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Digital Watch


Last week, after my watch fell into the boiling spaghetti water (don’t ask), I guessed that I would need a new one soon. Although it did dry out enough to begin working again, it began to get very creative in its time-telling. When the sun had just come up but my watch told me it was 1:47, I went shopping as soon as I could. And a surprise was waiting for me. I liked my old digital watch, but except for the chintzy $3.99 models I couldn’t find a new one. Almost all the watches these days are the old “analogue” jobs, the ones with the traditional clock face and hands. This seemed strange, because digital watches were very popular back when I bought my old one, and they seemed to fit right in with all our other space-age-themed stuff. In fact, I thought they would soon displace analogue watches entirely. And because they worked so dependably, it must have been people’s feelings about them that caused this reversal. I have a hunch that the watchmakers have gone back to the old style because they saw that people were becoming nostalgic, and, maybe more, because they saw that people got a bit scared of, or resentful about, the precise time-telling of digital watches.

Certainly people do crave the old sometimes. The future is exciting, but it is also unnerving, just the way any foreign country can be. (Not for naught did Shakespeare call it “that undiscovered country.”) A new thing by definition is novel, and people can take only so much novelty; they crave the old guideposts, the old anchors (and isn’t this the appeal of “retro” styling?). Breweries, for example, have realized this, so that many of them make this sort of pitch: “Old Gutbuster, our special bourbon. Granddaddy Hicks told us never to change the recipe, and we haven’t. We still age Gutbuster patiently in old oaken vats just like Granddaddy did back in 18 and 84.” “Traditional” is a favorite word of advertisers, and they often extol things made “the old fashioned way.” So perhaps the watch people sensed that the space age was exciting at Cape Canaveral but that on our wrists we wanted a connection to the familiar past.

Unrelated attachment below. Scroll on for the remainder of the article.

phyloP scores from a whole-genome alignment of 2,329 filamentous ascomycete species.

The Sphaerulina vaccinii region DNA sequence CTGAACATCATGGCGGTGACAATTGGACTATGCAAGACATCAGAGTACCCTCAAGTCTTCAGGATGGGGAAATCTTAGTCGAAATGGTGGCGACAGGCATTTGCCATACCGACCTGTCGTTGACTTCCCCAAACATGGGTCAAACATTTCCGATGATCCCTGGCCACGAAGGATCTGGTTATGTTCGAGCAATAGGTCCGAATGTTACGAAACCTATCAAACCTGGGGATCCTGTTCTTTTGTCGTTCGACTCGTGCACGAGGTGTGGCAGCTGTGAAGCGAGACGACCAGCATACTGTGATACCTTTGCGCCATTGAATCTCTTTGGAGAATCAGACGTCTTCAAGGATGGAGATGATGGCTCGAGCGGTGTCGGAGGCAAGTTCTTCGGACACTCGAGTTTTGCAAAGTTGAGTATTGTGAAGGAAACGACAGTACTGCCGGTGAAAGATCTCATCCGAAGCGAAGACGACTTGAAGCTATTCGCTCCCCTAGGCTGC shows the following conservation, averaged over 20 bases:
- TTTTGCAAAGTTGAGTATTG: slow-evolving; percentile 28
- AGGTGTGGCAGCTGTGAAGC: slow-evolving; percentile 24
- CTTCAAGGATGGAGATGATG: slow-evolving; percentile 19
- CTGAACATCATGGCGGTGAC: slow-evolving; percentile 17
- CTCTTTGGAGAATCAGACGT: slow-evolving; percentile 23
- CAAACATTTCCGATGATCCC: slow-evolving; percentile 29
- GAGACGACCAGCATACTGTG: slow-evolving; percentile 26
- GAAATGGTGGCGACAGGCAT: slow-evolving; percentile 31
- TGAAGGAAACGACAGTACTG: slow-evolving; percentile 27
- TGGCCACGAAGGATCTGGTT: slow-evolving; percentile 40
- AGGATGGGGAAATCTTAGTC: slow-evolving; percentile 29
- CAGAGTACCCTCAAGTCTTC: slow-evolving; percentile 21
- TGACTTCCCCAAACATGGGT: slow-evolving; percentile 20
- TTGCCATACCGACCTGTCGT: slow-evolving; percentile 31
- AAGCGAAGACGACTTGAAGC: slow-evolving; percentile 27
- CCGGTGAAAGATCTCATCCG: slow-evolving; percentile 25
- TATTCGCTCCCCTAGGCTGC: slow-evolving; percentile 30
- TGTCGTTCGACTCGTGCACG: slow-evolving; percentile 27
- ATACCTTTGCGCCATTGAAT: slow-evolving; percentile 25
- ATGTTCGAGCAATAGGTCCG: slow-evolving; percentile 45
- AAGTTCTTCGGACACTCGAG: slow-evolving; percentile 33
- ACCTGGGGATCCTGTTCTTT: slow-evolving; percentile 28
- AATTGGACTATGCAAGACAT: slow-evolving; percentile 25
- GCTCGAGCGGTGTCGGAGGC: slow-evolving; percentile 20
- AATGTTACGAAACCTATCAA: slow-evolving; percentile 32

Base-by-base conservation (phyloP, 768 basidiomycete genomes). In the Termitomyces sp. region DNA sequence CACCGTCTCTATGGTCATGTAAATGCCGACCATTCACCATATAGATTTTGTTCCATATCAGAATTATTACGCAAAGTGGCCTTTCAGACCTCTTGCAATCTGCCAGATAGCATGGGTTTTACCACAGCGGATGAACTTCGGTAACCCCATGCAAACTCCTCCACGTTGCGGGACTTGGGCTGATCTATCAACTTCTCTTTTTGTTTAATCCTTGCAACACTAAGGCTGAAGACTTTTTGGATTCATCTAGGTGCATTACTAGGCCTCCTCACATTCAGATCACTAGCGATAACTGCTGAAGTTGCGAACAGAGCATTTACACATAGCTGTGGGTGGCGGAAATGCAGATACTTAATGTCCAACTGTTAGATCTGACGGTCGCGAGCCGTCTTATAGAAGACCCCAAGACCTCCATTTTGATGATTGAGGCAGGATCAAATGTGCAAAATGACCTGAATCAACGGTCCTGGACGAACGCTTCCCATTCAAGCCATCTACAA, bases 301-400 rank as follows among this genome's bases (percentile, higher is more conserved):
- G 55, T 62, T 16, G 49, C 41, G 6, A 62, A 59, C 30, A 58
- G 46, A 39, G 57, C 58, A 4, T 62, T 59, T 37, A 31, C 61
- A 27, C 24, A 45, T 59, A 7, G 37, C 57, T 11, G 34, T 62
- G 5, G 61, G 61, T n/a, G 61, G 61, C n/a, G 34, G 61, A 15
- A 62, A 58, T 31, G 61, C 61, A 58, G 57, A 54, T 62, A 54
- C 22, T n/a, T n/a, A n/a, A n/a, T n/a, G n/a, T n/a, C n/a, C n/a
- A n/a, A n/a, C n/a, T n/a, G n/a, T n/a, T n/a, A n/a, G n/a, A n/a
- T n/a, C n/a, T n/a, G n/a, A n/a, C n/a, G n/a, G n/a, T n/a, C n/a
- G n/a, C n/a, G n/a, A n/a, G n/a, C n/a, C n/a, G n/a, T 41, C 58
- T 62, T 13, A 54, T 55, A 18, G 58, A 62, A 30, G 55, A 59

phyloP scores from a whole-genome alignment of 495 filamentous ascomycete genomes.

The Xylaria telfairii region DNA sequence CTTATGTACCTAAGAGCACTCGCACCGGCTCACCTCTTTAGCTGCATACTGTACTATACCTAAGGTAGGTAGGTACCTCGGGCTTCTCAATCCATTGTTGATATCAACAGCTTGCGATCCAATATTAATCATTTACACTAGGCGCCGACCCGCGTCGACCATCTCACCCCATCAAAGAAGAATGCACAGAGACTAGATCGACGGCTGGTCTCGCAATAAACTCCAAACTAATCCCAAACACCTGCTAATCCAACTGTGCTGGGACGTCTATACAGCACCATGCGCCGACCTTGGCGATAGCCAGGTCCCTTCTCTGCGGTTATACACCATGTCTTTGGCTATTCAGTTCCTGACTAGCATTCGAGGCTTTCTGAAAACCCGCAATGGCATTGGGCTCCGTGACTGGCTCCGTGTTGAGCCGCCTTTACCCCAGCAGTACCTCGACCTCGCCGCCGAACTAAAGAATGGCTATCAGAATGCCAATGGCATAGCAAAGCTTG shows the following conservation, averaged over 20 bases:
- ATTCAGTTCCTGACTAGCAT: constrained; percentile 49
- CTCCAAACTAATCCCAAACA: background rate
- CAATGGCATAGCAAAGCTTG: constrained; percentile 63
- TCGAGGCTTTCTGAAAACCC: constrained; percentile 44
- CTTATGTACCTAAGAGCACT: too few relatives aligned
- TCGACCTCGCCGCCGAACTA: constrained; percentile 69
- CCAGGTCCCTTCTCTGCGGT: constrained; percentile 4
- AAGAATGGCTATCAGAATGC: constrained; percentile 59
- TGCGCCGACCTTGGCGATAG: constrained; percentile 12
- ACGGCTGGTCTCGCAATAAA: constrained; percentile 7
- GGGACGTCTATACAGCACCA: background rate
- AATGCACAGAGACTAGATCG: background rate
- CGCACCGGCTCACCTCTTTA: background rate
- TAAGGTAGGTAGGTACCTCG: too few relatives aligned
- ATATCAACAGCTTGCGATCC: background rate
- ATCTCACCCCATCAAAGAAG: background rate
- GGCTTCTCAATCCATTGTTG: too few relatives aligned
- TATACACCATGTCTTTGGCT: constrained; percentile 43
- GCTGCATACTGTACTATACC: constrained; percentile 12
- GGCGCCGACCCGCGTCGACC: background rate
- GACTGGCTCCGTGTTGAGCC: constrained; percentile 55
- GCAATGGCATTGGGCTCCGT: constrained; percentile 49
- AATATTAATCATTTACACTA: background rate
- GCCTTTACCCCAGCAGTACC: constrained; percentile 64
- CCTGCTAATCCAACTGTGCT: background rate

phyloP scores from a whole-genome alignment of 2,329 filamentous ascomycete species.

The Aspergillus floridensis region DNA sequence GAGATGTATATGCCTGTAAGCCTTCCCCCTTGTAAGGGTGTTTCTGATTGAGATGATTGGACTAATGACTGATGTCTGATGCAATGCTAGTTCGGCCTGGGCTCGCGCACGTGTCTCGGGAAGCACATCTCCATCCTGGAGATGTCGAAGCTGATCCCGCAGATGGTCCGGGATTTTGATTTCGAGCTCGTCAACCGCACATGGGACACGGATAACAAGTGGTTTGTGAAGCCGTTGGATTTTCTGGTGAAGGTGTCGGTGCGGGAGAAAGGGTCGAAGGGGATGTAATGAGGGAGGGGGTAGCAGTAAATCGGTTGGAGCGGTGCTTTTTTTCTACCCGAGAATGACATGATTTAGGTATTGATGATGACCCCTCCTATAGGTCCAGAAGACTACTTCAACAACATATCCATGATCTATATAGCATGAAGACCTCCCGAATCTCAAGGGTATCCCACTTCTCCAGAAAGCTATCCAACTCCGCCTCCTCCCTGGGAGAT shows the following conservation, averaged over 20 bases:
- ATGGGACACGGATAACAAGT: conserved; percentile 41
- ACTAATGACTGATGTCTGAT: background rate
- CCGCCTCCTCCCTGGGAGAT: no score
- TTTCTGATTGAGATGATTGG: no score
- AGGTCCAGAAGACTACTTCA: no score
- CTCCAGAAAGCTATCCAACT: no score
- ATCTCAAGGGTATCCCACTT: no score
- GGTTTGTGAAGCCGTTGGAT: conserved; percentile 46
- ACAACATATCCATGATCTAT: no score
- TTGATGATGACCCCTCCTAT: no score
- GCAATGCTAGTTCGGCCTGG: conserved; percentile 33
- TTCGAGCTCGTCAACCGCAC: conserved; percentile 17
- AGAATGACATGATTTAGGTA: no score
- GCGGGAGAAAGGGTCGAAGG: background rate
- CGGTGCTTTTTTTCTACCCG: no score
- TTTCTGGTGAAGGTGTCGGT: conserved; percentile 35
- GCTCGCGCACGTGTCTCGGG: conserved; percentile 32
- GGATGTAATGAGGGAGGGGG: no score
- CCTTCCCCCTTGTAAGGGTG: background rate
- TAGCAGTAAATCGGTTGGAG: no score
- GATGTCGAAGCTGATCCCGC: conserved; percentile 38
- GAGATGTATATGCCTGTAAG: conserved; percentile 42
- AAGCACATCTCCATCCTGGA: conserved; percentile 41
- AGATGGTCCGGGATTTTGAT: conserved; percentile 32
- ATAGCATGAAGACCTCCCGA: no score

I also suspect that people got unnerved when they saw the time as 2:43 or 5:29. Such a precise time as 2:43 seems to rub our noses in time’s importance these days. At the least it makes time seem more important than we would like to see it and reminds us that we are often slaves to time. Although our old-style watches might actually read “2:43,” we would glance at them quickly and see the time as “quarter to three.” We knew how to put time in its place, to be cavalier about it, to be master of it.

Small doses of nostalgia can be good for us. When we go into the future, as we must, it’s good to take a bit of the past with us, like a toddler’s security blanket. But it’s even more important that we put time in its place. It’s important that we don’t have these blinking gizmos on our wrists anymore, because it’s important that we don’t get so frantic about time as did that poor white rabbit in Alice in Wonderland. I thought about these things as I was making my choice at my local K-Mart. Maybe I went too far, because I walked out with a wind-up pocket watch. But I can stuff the darned thing out of sight where it won’t badger me, and when I really need the past I can press this watch (that my grandfather might have owned) up against my ear and listen to it tick.

I may have saved myself.



Meet Your Macinstructor

Jerome Shea is an emeritus professor of English at the University of New Mexico, where he still teaches his classical tropes course every fall and his prose style course every spring. He has been the Weekend Wonk since January of 2007. His email is shea@macinstruct.com.


 
                          





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